I enjoyed Good Omens immensely, so I found its non-union Irish equivalent pretty enjoyable too, if somewhat forgettable. That may seem like an unfair judgment, as comedic stories about the end of the world are going to share some commonalities, but this really felt like the SAME story. We have demons who aren’t especially fond of hell and are crazy drivers, an innocent young boy who is witness to the gates of hell being opened and his ragtag friends, threatening harbingers of the apocalypse having petty grievances against one another, the absurdity of man being highlighted in their underwhelmed reactions to chaos… it’s all the same story.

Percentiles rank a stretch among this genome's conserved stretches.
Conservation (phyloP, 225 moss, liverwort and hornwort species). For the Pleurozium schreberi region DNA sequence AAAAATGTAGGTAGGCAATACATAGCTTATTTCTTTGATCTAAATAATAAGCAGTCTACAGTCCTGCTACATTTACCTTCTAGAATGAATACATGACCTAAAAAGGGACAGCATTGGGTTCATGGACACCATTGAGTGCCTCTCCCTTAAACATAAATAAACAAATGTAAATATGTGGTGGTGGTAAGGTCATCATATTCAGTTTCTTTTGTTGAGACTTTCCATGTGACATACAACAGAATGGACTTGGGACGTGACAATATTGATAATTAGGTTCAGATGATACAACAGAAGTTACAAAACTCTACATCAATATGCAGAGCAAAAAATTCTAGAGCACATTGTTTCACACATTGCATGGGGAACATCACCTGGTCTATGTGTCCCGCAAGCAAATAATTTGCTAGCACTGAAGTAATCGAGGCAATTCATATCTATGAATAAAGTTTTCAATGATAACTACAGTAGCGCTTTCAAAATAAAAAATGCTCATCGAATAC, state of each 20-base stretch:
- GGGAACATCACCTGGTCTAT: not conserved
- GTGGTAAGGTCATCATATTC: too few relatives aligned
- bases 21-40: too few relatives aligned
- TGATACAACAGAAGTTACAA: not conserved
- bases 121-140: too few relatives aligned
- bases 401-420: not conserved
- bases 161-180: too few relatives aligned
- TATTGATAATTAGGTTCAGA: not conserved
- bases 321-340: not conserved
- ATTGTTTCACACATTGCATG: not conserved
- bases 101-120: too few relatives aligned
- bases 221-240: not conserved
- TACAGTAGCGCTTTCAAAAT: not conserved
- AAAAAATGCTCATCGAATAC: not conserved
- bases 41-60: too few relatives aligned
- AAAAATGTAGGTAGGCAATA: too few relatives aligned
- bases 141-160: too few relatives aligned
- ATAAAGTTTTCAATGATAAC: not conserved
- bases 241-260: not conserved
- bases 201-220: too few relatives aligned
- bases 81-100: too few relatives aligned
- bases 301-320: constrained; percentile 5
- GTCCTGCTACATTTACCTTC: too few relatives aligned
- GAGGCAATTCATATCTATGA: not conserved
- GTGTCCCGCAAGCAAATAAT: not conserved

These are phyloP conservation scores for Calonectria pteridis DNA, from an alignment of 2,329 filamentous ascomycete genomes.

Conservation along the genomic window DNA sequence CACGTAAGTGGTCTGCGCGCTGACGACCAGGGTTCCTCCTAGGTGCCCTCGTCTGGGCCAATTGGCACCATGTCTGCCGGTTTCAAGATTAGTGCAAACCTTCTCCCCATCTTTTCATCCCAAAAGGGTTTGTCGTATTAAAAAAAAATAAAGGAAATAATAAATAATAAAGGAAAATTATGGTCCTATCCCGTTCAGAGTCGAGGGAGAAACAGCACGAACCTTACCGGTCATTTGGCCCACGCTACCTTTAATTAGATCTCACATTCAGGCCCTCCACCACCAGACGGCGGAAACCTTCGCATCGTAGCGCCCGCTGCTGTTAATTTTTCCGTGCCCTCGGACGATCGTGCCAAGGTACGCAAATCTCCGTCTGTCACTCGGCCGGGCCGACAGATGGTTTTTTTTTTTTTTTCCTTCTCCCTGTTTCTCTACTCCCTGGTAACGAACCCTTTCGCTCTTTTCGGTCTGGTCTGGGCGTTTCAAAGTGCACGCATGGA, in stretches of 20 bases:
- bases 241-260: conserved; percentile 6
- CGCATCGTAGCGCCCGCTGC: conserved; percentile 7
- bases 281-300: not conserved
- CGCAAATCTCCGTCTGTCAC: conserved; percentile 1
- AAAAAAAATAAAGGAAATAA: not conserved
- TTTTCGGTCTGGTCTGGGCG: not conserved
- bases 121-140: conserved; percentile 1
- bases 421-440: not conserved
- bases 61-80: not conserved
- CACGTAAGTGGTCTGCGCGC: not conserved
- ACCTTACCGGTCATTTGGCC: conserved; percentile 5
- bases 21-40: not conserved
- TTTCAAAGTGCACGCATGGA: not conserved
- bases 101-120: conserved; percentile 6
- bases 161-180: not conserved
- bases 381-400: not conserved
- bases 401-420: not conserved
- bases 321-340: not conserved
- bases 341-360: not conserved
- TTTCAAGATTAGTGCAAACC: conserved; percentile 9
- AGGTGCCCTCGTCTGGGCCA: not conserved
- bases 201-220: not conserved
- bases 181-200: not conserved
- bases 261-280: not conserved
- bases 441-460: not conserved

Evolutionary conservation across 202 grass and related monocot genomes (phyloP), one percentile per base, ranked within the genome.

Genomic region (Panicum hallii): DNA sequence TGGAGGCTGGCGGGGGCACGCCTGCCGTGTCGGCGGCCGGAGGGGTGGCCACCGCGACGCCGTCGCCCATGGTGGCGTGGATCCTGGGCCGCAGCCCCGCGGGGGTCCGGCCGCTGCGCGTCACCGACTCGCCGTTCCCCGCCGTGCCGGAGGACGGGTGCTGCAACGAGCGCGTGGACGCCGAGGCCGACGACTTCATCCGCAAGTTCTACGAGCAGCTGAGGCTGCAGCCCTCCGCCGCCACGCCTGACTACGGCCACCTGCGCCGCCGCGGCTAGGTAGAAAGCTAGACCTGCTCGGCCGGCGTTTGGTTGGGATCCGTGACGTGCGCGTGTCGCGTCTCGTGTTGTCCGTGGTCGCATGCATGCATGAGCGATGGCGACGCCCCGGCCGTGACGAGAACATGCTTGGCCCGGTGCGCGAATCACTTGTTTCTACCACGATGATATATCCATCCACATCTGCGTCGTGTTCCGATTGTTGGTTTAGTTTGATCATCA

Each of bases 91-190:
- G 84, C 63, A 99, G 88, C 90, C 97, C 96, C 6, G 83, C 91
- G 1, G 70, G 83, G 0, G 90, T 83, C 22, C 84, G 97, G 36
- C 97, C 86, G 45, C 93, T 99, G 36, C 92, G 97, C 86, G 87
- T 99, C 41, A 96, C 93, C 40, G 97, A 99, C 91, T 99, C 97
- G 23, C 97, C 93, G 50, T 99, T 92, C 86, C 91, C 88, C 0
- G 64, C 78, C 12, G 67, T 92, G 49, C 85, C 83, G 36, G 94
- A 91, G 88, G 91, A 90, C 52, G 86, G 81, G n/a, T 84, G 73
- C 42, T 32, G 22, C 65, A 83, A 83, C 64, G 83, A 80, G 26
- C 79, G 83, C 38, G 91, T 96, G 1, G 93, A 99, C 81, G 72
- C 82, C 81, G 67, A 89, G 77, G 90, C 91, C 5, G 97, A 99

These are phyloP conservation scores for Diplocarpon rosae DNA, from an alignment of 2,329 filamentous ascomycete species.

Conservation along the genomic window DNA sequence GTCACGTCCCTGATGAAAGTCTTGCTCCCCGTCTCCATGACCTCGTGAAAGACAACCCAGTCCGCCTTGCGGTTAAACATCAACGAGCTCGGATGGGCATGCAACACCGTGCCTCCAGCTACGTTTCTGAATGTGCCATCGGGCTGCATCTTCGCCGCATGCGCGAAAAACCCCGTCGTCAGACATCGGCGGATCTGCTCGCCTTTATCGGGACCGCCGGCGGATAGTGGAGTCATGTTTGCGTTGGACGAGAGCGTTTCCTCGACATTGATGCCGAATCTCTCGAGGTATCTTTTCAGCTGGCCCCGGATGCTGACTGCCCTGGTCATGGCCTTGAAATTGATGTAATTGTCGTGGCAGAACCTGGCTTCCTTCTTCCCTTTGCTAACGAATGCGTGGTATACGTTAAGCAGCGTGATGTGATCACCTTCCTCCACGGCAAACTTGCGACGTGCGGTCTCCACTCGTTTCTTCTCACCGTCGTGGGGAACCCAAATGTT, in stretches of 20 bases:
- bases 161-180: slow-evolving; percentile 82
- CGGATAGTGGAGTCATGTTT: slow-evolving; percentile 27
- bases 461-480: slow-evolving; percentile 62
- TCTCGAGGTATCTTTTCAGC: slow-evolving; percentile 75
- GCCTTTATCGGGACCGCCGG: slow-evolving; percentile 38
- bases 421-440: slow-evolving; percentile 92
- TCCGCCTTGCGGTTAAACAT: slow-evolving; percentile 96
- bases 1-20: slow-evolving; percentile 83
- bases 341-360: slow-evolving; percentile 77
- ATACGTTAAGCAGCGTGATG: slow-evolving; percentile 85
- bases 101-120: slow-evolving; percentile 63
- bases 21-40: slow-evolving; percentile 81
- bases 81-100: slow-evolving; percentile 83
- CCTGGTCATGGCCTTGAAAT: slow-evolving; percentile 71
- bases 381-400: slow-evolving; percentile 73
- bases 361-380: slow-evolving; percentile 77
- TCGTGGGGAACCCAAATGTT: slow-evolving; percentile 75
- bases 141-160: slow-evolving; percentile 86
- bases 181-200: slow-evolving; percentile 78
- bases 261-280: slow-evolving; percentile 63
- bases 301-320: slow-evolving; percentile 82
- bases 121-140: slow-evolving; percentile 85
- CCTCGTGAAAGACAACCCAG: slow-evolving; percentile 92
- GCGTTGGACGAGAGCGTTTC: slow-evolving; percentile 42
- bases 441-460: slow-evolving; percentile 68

But, like with so much else in life, the whole is more than the sum of its parts. It’s a good enough book, but man does it suffer by comparison to Good Omens, and it actively invites the comparison by hitting all the same beats. And while Connolly is a fine writer, how are you gonna try and beat peak Terry Pratchett AND Neil Gaiman? That’s like me, a 5’5” out of shape arthritic mom taking on LeBron James for a game of Horse. Not. Gonna. Work.
We’ll see if the sequel is any better, because I was more or less tricked into buying this when I picked up The Infernals (the second book in this series) and found a footnote on the second page making reference to the previous book. The risk you run when you buy from library sales. That said, I have enjoyed Connolly’s writing, but start with The Book of Lost Things, which expands on general tales and fleshes them out, whereas this did the reverse. And let’s be real. Even Diet Fat-Free Good Omens is only gonna be so bad.